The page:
"The Talmudical writers have distinguished the capital punishments of the Jews into lesser deaths and such as were more grievous; but there is no warrant in the Scriptures for these distinctions, neither are these writers agreed among themselves what particular punishments are to be referred to these two heads. A capital crime generally was termed a sin of death (deut. xvi:6); or a sin worthy of death (Deut. xxi:22), which mode of expression is adopted, or rather imitated, by the apostle John, who distinguishes between a sin unto death, and a sin not unto death (I John v:16). Criminals, or those who were deemed worthy of capital punishment, were called sons or men of death (I Sam. xv:32; xxxi:16; II Sam. xix:28, marginal reading), just as he who had incurred the punishment of scourging was designated a son of stripes (Deut.xxv:16; I Kings xiv:6). A similar phraseology was adopted by Jesus Christ, when he said to the Jews: "Ye shall die in your sins" (John viii:21-24). Eleven different sorts of capital punishment are mentioned in the sacred writings."

Neither should there be vulgar speech, foolish talk, or coarse jesting--all of which are out of character--but rather thanksgiving.  Eph. 5:4  **  Saved 1John 3.2, Eph. 2:8, John 1:12 - Being saved 2Cor. 4:16 2Peter 3:18 - Will be saved 1Peter 1:5 Romans 8:23

Offline thinktank

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Re: 1 john 5:16 meaning?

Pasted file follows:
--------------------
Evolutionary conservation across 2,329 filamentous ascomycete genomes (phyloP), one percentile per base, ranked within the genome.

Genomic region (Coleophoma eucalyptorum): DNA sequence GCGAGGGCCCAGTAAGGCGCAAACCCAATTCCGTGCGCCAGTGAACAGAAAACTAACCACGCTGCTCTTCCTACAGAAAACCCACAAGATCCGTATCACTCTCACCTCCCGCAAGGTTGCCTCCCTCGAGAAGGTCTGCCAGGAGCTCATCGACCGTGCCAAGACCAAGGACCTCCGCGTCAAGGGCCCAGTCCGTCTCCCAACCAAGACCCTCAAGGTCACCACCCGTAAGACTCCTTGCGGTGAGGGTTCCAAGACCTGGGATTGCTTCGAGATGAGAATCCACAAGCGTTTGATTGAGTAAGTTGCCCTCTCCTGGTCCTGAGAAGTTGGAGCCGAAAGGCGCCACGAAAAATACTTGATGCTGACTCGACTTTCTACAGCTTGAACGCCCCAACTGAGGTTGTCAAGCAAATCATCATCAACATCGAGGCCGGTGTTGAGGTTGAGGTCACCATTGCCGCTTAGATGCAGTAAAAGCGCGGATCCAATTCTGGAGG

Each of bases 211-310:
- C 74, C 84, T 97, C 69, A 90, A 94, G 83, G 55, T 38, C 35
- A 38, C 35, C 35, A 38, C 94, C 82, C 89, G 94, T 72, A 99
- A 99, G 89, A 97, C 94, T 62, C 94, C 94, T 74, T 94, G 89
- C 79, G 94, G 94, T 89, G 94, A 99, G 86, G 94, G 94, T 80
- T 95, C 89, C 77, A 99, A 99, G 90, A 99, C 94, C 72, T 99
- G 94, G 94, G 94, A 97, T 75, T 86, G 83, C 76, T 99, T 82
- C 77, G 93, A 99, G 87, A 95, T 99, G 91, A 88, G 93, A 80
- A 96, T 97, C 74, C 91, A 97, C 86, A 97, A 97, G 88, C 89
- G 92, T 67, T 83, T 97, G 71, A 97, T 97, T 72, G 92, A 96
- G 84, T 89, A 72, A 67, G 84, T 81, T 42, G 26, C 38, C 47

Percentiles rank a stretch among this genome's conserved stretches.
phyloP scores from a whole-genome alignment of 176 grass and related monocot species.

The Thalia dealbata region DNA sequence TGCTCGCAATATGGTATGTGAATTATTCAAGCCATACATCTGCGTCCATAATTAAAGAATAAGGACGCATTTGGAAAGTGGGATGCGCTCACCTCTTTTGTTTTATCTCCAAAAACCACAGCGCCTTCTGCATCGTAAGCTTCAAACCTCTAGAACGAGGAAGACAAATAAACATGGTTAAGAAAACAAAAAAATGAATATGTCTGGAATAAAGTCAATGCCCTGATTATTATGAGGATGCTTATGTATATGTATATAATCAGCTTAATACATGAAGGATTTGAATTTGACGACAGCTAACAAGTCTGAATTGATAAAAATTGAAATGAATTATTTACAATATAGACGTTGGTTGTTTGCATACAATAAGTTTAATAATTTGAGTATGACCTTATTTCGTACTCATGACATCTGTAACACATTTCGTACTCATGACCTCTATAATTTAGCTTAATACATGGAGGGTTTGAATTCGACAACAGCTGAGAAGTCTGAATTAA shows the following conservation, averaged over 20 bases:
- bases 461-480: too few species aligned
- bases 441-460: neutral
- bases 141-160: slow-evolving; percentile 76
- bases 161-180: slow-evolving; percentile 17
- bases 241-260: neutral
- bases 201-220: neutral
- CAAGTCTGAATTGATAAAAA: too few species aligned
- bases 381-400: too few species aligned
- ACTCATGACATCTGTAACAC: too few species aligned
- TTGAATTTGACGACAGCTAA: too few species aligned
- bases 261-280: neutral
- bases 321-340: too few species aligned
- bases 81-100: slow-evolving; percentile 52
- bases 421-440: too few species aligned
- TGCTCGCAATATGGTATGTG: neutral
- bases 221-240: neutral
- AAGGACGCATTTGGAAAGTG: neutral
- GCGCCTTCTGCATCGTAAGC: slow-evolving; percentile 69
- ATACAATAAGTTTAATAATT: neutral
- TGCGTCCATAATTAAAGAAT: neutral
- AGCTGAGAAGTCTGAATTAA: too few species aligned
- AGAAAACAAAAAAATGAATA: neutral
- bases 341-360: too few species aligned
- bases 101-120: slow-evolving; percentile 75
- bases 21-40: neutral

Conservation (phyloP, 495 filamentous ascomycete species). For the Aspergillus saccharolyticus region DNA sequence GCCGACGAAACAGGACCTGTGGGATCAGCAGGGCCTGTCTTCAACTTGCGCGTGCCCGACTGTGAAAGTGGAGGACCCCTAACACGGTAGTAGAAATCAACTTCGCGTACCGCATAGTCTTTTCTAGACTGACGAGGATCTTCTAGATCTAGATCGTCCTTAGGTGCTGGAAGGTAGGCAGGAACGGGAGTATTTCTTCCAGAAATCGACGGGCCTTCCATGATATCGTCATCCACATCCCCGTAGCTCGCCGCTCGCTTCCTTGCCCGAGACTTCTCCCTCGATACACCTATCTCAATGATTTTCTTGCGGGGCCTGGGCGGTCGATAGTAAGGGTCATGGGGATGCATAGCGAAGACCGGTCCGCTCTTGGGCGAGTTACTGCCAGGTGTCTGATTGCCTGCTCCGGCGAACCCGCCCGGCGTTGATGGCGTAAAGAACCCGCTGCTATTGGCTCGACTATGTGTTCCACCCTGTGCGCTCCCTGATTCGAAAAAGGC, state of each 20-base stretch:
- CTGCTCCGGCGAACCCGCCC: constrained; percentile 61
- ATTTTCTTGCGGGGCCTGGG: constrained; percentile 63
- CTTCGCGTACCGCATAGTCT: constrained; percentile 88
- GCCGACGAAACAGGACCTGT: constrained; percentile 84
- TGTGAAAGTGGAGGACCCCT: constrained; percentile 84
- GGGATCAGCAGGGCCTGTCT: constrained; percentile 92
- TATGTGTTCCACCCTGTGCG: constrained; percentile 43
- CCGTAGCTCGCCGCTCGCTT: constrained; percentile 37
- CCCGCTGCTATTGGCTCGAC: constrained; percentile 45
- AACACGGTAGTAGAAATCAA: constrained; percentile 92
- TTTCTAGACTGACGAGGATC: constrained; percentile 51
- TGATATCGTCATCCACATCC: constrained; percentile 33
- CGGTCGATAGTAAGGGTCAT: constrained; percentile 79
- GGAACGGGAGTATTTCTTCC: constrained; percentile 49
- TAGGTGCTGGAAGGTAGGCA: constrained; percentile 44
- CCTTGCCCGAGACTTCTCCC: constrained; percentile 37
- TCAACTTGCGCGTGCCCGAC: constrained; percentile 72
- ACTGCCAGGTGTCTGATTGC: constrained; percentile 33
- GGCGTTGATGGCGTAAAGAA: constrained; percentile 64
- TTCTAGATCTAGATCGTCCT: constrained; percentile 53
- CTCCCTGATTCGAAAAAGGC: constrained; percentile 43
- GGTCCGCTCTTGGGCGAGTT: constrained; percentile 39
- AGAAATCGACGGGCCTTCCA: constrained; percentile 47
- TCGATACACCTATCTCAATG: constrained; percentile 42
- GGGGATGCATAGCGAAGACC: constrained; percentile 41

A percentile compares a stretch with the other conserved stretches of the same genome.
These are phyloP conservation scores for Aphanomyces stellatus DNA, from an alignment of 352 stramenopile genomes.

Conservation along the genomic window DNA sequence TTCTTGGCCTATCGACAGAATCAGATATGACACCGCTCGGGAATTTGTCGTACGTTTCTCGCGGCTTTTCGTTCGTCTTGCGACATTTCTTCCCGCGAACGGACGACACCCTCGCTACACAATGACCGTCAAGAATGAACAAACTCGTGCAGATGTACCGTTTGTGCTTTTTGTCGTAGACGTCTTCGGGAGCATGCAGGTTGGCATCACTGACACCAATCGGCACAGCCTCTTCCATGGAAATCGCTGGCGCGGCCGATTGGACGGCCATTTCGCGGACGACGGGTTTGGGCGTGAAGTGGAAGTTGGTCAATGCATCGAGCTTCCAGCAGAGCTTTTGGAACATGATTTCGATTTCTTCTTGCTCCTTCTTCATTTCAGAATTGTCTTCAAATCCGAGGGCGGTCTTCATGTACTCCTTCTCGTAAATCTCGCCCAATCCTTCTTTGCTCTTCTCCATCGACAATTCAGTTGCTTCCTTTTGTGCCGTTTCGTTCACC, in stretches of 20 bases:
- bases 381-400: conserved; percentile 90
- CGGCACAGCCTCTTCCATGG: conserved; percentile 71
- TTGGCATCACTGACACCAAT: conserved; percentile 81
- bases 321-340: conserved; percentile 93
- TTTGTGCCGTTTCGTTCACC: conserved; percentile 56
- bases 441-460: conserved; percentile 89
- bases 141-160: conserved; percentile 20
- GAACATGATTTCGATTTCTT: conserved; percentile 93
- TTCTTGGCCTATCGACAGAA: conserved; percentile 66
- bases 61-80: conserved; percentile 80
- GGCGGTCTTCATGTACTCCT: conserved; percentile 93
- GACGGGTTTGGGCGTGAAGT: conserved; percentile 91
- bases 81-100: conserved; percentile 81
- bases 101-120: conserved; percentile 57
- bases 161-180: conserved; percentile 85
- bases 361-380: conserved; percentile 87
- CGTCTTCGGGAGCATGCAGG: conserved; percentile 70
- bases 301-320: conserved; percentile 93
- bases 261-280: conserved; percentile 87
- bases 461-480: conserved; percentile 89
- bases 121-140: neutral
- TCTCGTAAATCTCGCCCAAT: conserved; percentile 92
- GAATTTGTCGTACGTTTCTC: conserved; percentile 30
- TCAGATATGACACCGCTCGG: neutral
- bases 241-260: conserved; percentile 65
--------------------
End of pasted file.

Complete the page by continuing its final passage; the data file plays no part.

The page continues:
« Reply #7 on: June 21, 2010, 11:01:46 PM »
Under the law of Moses for Israel there were certain sins for which the penalty was to be taken outside the city and be stoned to death by the leaders and elders of the city.  Other wrong things were punished by 40 stripes minus 1.  If someone stole something they were to pay 2 fold in return, unless it was something used to make a living.  Then the penalty was 4 fold.

But this is from the new testament. Also, why shouldn't you pray for someone just bc they are going to die?

I think it could possibly mean that the sin unto death are those who have the spirit of the antichrist, those that deny Jesus Christ come in the flesh. Notice most of the epistle talks about this truth, now if you turn to the second epistle, you will find the same message, this time John say do not wish him God speed, for if you do you will become partaker of his evil deeds. So I think John is saying don't pray or perhaps he means don't bless those who deny Jesus Christ has come in the flesh.